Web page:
Librarians are Gold!

Let the Learning Begin…..

ETL401: Blog task #3

“Information literacy is more than a set of skills.”

Eisenberg (2008, p. 1) defines information literacy (IL) as “the set of skills and knowledge that allows us to find, evaluate and use the information we need… filter out the information we don’t need”. IL encompasses the lifelong learning skills taught in schools that are required for students to succeed in both the workplace and society (Herring, 2011, p. 33). I strongly believe IL is more than a set of skills, with a curriculum, learning needs and technology that is forever changing, IL skills encompass everything and anything that the students need to know in relation to organising information.

I agree with research findings from Herring and Bush (2011) indicating a need for developing a “culture of transfer” and “a common terminology for IL” across a school. In my school, the first thing I would do to assist the development of IL skills would be to play an active part in upskiling teaching staff about the meaning of IL and transferring IL skills. I would also instigate a professional staff discussion to agree on a common IL model to be used across the K-12 school, at present we have a number of IL models operating.

When working as a TL, in order to assist students develop their IL skills, I would collaboratively plan engaging, authentic learning tasks with classroom teachers for each unit of work. Research from Herring (2011) states “information fluency skills and strategies are an integral part of learning in any subject area. They can be most effectively taught by the librarian in collaboration with the classroom teacher, so that students are using these skills to learn essential content”.

When creating assessment tasks, the classroom teachers and I would focus on “The Australian and New Zealand information literacy framework” (Bundy, 2004). Then the team would discuss and plan which IL skills to teach and scaffold into each lesson. Followed by matching particular learning outcomes to the levels of performance in the form of an assessment rubric, displaying four levels of achievement and clear learning criteria for the assessment task (Mueller, 2005, p. 15).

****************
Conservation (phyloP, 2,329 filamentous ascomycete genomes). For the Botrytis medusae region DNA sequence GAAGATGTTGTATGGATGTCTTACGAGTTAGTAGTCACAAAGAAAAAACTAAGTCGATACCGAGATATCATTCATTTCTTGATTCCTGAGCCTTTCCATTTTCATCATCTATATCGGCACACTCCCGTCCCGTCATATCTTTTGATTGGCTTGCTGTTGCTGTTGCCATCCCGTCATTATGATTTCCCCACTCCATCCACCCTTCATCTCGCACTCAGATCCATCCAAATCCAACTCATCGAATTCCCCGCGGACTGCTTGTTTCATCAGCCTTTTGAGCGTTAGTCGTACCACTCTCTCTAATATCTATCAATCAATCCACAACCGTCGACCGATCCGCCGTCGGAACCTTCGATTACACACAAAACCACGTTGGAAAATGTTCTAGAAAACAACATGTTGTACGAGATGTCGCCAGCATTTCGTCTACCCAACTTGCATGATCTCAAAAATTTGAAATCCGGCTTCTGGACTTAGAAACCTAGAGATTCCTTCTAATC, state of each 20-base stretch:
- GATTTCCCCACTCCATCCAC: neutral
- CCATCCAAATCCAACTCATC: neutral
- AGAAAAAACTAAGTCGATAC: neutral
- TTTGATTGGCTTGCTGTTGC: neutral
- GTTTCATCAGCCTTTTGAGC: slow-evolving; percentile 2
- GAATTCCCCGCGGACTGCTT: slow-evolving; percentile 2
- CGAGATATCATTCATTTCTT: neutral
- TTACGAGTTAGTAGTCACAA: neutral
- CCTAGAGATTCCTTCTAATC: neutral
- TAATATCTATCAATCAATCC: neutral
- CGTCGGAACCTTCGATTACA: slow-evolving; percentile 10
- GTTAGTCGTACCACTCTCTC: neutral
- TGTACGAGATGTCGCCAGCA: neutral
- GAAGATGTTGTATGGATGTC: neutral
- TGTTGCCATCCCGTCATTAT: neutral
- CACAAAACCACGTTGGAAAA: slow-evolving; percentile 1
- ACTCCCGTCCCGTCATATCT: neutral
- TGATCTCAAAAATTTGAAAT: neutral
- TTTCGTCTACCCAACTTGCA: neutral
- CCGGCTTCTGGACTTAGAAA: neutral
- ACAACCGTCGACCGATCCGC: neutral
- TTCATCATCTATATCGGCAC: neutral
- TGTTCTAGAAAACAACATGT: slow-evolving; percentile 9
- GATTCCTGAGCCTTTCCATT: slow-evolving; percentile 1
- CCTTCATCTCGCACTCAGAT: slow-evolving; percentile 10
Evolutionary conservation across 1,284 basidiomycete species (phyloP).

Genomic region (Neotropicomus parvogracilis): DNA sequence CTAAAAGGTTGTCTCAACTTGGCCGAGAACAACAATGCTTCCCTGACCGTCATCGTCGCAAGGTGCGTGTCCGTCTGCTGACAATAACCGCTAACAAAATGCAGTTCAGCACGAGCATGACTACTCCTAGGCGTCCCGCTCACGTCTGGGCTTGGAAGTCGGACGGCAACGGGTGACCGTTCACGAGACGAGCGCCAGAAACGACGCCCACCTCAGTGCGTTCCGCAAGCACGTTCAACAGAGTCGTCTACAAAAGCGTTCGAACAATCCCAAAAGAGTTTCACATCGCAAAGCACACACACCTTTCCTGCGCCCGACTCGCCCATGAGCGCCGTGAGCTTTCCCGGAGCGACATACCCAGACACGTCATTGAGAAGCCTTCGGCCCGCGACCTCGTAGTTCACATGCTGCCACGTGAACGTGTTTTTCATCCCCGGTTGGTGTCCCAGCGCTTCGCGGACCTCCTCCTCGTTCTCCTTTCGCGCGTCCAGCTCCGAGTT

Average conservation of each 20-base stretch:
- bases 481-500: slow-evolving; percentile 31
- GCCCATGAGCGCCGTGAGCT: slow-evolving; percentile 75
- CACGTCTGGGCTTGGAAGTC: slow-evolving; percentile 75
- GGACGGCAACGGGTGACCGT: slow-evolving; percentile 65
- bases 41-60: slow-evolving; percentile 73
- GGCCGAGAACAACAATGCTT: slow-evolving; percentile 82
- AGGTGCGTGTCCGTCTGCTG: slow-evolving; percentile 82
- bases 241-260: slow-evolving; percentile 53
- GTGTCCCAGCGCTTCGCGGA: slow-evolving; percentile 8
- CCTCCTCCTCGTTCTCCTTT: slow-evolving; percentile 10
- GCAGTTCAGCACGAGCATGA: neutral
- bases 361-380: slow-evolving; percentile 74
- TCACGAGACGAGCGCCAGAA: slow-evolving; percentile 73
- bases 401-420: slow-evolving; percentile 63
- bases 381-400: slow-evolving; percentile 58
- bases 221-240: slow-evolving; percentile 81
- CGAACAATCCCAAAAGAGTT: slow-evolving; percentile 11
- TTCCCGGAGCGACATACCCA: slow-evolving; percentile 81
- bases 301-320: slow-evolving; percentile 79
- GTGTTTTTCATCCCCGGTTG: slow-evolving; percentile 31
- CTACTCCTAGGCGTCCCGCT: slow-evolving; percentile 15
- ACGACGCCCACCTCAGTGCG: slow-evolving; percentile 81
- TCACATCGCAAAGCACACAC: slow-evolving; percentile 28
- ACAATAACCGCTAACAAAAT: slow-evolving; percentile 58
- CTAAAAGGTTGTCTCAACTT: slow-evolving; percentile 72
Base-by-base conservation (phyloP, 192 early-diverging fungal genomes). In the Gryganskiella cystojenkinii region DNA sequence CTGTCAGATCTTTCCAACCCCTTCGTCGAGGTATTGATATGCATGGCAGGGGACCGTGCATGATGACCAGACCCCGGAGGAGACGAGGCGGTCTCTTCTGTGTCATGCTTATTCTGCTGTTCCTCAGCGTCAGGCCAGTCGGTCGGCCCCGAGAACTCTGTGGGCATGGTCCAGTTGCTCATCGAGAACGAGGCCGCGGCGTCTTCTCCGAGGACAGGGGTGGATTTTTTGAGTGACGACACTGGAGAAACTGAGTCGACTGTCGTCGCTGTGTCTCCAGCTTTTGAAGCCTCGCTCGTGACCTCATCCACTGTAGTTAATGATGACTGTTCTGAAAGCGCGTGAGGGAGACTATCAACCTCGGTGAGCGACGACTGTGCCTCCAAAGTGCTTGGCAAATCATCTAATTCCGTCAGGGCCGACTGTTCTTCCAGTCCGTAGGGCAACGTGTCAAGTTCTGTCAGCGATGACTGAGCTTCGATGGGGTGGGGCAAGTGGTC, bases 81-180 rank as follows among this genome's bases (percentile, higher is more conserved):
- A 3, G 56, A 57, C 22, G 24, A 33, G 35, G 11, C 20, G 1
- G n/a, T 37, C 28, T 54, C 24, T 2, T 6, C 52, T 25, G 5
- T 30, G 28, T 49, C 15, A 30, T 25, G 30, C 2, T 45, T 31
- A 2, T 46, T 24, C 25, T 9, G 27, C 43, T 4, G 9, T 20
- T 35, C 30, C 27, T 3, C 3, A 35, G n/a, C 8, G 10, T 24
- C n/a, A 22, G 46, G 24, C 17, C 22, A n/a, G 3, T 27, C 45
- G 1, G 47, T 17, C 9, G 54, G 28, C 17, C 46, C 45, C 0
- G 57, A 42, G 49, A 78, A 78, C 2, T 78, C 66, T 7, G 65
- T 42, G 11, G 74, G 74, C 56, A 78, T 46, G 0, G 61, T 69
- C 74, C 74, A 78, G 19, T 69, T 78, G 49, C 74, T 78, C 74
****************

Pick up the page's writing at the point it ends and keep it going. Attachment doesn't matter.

We would also look closely at Toorak College Information Fluency Program, as a model for linking the ISTE Standards with the ACARA General Capabilities in the Australian Curriculum. This K-12 school has devised a framework outlining relevant skills, learning tasks and applications that reflect 21st century learning at each grade level (Luca, 2012). Other useful documents to assist with the development of an IL skills continuum and to create authentic tasks to benchmark the students learning are the YIS Technology and IL Standards and the NYC School Library continuum.

Bundy identifies IL skills as an essential element for lifelong learning, “communicating ideas and information is integral to information literacy” (2004, p. 5). Therefore I would suggest that TLs collaboratively plan with classroom teachers creative ways for the students to present their learned knowledge e.g. bio poems, time toast, edublogs, Photopeach, Edmodo, flickr. Allowing opportunities for the students to share their synthesized, newly acquired knowledge with their learning community.

IL is planning for and implementing the continuum of IL skills so that all students fully develop the essential skills 
at each grade level and build upon their skills each year. TLs play a key role in integrating IL skills throughout the curriculum by teaching research, inquiry, and technology skills to students and by providing professional development for teachers. IL is more than a set of skills and all teachers have a responsibility to guide students towards becoming information literate citizens 
in the 21st Century.

References

Bundy, A. (ed.) (2004). Australian and New Zealand Information Literacy Framework: principles, standards and practice. 2nd ed. Adelaide: Australian and New Zealand Institute for Information Literacy (ANZIIL) and Council of Australian University Librarians (CAUL).

Eisenberg, M. B. (2008). Information literacy: Essential skills for the information age. Journal of Library & Information Technology, 28(2), 39-47.

Herring, J. E. (2011). Assumptions, information literacy and transfer in High Schools. Teacher Librarian. (38)3, pp. 32-36.

Herring, J. E. & Bush, S. J. (2011). Information literacy and transfer in schools: implications for teacher librarians. Australian Library Journal, 60(2), 123-132

Luca, J. (2012). Jenny Luca – ISTE San Diego. Retrieved from http://jennyluca.wikispaces.com/ISTE+San+Diego

Mueller, J. (2005). Authentic assessment in the classroom… and the library media center. Library Media Connection, 23(7), 14-18.

New York City School Library system information fluency continuum. (n.d.). Retrieved from http://schools.nycenet.edu/offices/teachlearn/sls/INFO_FLUENCY_CONT_K12Final.pdf

School Libraries and Information Literacy. (n.d.). NSW Department of Education and Training. Retrieved from http://www.curriculumsupport.education.nsw.gov.au/schoollibraries/index.htm

YIS Technology and Information Standards. (n.d.). Retrieved from https://docs.google.com/document/d/1UxLaZkLDY3LFCRCzwv3nZZo4sR1SikpK5OyB3rswr3o/edit

Leave a comment »